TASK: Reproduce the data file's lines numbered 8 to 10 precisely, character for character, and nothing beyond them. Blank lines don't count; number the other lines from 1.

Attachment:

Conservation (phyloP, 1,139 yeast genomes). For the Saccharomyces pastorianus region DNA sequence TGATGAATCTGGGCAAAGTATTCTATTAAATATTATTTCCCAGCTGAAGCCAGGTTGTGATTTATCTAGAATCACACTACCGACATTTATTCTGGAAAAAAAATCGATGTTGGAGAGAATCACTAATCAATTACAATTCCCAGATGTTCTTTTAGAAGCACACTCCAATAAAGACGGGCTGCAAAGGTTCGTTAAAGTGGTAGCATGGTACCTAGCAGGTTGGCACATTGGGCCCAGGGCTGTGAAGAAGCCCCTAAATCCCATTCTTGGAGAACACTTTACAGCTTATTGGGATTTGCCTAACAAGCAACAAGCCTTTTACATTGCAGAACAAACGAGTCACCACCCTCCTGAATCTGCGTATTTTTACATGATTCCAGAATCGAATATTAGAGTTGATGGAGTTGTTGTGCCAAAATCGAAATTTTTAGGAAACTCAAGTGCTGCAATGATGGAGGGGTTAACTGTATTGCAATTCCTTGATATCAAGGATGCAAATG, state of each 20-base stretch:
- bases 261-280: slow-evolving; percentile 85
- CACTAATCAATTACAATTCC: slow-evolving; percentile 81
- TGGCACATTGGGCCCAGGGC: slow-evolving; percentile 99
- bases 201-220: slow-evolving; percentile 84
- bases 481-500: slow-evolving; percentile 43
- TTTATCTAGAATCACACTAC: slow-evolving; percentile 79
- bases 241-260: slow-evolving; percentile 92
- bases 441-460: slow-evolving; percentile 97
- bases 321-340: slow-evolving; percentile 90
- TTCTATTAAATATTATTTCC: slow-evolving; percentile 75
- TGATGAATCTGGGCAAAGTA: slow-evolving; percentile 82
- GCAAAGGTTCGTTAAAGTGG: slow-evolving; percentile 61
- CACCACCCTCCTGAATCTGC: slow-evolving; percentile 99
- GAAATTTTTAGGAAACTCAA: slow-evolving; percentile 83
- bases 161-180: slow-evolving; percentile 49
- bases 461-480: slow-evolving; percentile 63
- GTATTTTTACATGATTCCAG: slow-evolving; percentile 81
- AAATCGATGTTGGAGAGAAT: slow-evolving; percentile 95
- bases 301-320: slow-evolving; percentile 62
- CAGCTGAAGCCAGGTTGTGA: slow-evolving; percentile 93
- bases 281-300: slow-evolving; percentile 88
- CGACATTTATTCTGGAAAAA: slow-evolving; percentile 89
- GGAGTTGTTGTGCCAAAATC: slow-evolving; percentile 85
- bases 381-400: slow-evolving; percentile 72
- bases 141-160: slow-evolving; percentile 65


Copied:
- bases 241-260: slow-evolving; percentile 92
- bases 441-460: slow-evolving; percentile 97
- bases 321-340: slow-evolving; percentile 90